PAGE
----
This will certainly imply a marked increase in disposable income per household but at the same time, this will also bring in a significant change in the lifestyles of such households. Many more categories of consumption shall enter such consumers’ consideration set and as a result, there will be a tussle across categories for the share of such households’ spending.

Aspirational / lifestyle based consumption needs are likely to come up stronger relative to more basic “survival” needs and hence, I would be very surprised if consumers will get any joy in spending more for “upgraded” variants of shampoo, soap, detergents, biscuits, honey, wheat flour, pickles, ketchup, and toothpaste when they concurrently desire to more frequently upgrade their cell phones, plan more number of vacations, eat out more frequently, and entertain at home more often implying rising expense on alcoholic beverages and snack foods just to list a few lifestyle riented expenditure categories that will see upsurge in consumption in the coming years.

The third dimension is that everyone is very bullish on India and hence almost all producers and marketers of consumer goods and services are investing heavily on increasing capacity. The impact may yet not be visible as the current capacity is chased by rising demand. However, this may not be the situation even 12 months later.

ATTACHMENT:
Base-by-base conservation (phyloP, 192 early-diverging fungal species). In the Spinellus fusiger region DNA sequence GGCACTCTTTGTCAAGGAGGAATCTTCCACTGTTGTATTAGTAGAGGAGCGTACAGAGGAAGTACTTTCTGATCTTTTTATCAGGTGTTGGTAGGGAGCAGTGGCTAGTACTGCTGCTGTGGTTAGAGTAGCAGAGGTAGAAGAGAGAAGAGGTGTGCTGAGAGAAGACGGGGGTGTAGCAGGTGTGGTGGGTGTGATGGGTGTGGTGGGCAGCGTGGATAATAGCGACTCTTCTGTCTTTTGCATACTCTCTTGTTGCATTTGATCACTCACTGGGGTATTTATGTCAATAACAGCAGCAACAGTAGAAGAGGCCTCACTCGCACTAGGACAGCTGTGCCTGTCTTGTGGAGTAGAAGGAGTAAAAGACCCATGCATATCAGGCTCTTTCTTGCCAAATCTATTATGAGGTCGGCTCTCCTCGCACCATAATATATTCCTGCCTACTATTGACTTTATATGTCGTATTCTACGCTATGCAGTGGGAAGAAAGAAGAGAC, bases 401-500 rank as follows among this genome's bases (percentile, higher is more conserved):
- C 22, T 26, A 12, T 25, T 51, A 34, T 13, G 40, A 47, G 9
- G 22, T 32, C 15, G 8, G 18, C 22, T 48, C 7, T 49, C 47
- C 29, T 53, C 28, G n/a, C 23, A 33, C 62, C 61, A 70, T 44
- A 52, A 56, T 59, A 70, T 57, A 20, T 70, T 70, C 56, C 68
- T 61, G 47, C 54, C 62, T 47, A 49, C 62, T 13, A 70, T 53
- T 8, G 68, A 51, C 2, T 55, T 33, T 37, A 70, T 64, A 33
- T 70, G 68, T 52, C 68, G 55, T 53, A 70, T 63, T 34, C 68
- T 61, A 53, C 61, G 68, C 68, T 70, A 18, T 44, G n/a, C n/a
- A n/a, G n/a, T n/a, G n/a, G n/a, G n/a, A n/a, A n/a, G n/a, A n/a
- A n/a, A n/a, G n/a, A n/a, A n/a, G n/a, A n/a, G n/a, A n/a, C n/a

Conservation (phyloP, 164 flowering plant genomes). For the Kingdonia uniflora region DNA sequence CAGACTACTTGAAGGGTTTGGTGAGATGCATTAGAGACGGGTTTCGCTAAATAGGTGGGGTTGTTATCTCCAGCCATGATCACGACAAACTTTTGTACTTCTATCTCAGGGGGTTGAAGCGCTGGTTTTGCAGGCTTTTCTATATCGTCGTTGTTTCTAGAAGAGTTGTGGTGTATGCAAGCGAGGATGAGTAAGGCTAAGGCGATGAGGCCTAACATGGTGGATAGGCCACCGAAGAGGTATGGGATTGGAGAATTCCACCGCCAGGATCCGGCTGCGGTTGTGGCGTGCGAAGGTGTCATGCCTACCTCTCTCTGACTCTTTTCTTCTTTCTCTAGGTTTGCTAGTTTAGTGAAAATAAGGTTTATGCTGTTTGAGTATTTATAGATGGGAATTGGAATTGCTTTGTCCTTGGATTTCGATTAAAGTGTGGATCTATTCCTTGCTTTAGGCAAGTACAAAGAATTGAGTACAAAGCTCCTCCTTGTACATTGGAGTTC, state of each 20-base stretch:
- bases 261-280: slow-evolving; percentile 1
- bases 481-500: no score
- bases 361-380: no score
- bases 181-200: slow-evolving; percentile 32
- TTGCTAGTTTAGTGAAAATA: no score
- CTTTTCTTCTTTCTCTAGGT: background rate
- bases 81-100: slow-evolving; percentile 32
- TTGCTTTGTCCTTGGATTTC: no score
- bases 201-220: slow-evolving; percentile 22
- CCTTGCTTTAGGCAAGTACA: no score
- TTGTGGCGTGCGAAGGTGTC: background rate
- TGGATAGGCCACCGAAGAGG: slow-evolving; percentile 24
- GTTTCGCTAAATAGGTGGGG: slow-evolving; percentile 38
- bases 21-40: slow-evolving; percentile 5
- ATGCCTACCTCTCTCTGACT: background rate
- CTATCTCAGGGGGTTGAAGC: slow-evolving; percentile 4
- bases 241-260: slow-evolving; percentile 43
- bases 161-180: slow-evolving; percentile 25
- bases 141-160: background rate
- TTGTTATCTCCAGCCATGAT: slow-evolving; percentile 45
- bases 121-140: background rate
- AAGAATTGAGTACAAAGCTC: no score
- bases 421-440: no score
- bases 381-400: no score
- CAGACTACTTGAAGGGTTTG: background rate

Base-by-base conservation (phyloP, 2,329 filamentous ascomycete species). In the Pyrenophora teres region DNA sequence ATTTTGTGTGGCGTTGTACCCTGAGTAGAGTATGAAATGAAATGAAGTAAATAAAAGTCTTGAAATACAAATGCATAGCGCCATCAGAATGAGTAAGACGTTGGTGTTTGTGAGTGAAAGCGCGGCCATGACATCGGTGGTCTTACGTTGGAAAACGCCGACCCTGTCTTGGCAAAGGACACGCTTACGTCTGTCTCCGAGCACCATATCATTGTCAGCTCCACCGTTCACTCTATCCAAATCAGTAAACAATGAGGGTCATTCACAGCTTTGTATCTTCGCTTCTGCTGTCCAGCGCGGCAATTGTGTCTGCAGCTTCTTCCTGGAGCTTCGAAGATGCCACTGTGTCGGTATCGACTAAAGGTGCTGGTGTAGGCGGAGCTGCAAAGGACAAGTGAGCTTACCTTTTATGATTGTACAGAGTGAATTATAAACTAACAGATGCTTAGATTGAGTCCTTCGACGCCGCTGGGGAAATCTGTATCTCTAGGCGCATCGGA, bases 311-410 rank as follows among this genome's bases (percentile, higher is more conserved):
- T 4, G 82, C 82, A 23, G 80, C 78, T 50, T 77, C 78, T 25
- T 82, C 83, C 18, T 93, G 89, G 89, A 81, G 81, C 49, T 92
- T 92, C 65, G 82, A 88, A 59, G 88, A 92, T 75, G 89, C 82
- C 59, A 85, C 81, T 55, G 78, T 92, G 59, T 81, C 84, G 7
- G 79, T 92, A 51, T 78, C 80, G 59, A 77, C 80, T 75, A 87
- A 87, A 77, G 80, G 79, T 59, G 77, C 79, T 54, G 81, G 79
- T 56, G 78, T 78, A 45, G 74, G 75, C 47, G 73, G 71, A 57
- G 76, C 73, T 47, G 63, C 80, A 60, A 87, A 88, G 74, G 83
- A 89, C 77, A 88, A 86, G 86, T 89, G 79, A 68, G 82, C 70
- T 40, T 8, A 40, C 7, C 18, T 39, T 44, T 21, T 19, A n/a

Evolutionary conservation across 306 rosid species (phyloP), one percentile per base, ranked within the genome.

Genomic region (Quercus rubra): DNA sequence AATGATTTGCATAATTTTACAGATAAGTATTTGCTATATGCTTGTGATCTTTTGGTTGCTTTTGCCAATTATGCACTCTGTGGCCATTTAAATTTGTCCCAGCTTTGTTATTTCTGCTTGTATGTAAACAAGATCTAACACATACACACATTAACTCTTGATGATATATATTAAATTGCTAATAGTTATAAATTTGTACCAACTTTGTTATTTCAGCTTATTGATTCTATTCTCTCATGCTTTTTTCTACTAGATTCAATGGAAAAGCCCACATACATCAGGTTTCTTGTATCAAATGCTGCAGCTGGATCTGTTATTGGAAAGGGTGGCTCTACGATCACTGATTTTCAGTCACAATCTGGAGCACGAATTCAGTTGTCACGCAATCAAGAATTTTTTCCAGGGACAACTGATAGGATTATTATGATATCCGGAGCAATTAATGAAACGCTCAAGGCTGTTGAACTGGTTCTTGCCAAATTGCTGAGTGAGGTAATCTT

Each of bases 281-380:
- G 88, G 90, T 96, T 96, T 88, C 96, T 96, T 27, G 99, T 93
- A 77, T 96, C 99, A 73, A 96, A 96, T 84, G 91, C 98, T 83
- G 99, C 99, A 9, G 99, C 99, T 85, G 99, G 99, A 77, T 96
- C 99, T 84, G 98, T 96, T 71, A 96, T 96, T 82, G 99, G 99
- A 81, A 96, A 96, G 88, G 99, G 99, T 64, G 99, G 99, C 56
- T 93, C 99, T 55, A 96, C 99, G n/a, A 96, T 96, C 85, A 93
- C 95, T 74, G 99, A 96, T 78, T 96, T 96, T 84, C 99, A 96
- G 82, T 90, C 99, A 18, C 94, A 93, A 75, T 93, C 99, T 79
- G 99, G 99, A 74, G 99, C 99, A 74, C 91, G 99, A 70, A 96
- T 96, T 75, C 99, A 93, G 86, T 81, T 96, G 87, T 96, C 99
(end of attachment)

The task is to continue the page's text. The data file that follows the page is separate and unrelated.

The fourth dimension is perhaps the most interesting one, and probably the most overlooked one by many branded goods marketers. Modern retail trade is now picking up rapid momentum. We regularly track planned investment in this sector and as per its most recent analysis, over US$ 30 Billion of investment is likely to take place in modern retail over the next 4-5 years. Incidentally, about US$ 20 Billion of this is expected from Indian businesses themselves.

This investment excludes investment in retail real estate and is being carried out at a frantic pace in view of the fact that the current retail market of over US$ 300 Billion (2006) is likely to touch US$ 427 Billion by 2011 and US$ 637 Billion by 2016. Hence, in the last 12 months alone, based on our estimates, additional “capacity” (in terms of additional retail shelf space) worth at least US$ 4 Billion in annualized revenue terms has been created. By the end of 2007, another US$ 7-8 Billion worth of (annualized) shelf space would have been created.